36. Oliver Cromwell, A.D. 1649—1660
Oliver Cromwell felt, as has been said, that there was no one who could set matters to rights as he could in England. He had shewn that the country could not do without him, if it was to go on without the old government. Not only had he conquered and slain Charles I., and beaten that king's friends and those of his son in Scotland, but he had put down a terrible rising of the Irish, and suppressed them with much more cruelty than he generally showed.
He found that the old Long Parliament did nothing but blunder and talk, so he marched into the House one day with a company of soldiers, and sternly ordered the members all off, calling out, as he pointed to the mace that lay before the Speaker's chair, "Take away that bauble." After that he called together a fresh Parliament; but there were very few members, and those only men who would do as he bade them. The Speaker was a leather-seller named Barebones, so that this is generally known as Barebones' Parliament. By these people he was named Lord Protector of England; and as his soldiers would still do anything for him, he reigned for five years, just as a king might have done, and a good king too.
He was by no means a cruel or unmerciful man, and he did not persecute the Cavaliers more than he could help, if he was to keep up his power; though, of course, they suffered a great deal, since they had fines laid upon them, and some forfeited their estates for having resisted the Parliament. Many had to live in Holland or France, because there was no safety for them in England, and their wives went backwards and forwards to their homes to collect their rents, and obtain something to live upon. The bishops and clergy had all been driven out, and in no church was it allowable to use the Prayer-book; so there used to be secret meetings in rooms, or vaults, or in woods, where the prayers could be used as of old, and the holy sacrament administered.
For five years Cromwell was Lord Protector, but in the year 1658 he died, advising that his son Richard should be chosen Protector in his stead. Richard Cromwell was a kind, amiable gentleman, but not clever or strong like his father, and he very soon found that to govern England was quite beyond his power; so he gave up, and went to live at his own home again, while the English people gave him the nick-name Tumble-down-Dick.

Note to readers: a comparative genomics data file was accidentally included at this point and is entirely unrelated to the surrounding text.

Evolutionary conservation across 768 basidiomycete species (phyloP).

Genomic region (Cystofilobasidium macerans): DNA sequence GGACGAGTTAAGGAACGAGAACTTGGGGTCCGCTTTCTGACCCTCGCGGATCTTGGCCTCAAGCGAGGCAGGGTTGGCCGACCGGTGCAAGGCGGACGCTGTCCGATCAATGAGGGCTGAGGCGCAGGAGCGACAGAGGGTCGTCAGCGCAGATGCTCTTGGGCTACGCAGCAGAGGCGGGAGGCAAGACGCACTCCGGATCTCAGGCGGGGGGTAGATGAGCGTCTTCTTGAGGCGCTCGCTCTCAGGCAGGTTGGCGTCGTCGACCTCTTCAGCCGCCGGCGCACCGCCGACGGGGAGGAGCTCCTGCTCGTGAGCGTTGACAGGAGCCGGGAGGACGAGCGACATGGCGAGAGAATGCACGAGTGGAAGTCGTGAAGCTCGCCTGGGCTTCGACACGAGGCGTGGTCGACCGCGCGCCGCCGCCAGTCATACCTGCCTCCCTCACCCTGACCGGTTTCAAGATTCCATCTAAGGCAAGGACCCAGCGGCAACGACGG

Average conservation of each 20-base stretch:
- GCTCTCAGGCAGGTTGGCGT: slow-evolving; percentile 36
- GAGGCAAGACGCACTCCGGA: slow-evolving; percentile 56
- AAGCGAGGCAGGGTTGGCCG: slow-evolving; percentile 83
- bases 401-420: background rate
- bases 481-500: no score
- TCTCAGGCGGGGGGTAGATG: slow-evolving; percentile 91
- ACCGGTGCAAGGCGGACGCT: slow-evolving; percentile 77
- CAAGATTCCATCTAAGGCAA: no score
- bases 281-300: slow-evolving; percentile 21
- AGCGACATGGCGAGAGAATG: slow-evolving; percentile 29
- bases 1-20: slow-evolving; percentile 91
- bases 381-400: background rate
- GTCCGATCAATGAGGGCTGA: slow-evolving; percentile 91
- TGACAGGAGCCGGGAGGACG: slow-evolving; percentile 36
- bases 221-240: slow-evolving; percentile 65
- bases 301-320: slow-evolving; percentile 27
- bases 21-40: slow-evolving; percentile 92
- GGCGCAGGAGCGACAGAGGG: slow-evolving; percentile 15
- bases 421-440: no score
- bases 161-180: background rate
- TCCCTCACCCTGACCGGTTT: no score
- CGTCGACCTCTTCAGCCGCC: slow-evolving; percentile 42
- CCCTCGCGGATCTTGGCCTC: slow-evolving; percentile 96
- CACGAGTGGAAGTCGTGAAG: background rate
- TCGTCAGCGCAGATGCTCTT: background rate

No one seemed well to know what was to be done next; but General Monk, who was now at the head of the army, thought the best thing possible would be to bring back the king. A new Parliament was elected, and sent an invitation to Charles II. to come back again and reign like his forefathers. He accepted it; the fleet was sent to fetch him, and on the 29th of May, 1660, he rode into London between his brothers, James and Henry. The streets were dressed with green boughs, the windows hung with tapestry, and everyone shewed such intense joy and delight, the king said he could not think why he should have stayed away so long, since everyone was so glad to see him back again.
But the joy of his return was clouded by the deaths of his sister Mary, the Princess of Orange, and of his brother Henry, who was only just twenty. Mary left a son, William, Prince of Orange, of whom you will hear more.
The bishops were restored, and, as there had been no archbishop since Laud had been beheaded, good Juxon, who had attended King Charles at his death, was made archbishop in his room. The persons who had been put into the parishes to act as clergymen, were obliged to give place to the real original parish priest; but if he were dead, as was often the case, they were told that they might stay, if they would be ordained by the bishops and obey the Prayer-book. Some did so, some made an arrangement for keeping the parsonages, and paying a curate to take the service in church; but those who were the most really in earnest gave up everything, and were turned out—but only as they had turned out the former clergymen ten or twelve years before.
All Oliver Cromwell's army was broken up, and the men sent to their homes, except one regiment which came from Coldstream in Scotland. These would not disband, and when Charles II. heard it he said he would take them as his guards. This was the beginning of there being always a regular army of men, whose whole business it is to be soldiers, instead of any man being called from his work when he is wanted.
Charles II. promised pardon to all the rebels, but he did try and execute all who had been actually concerned in condemning his father to death.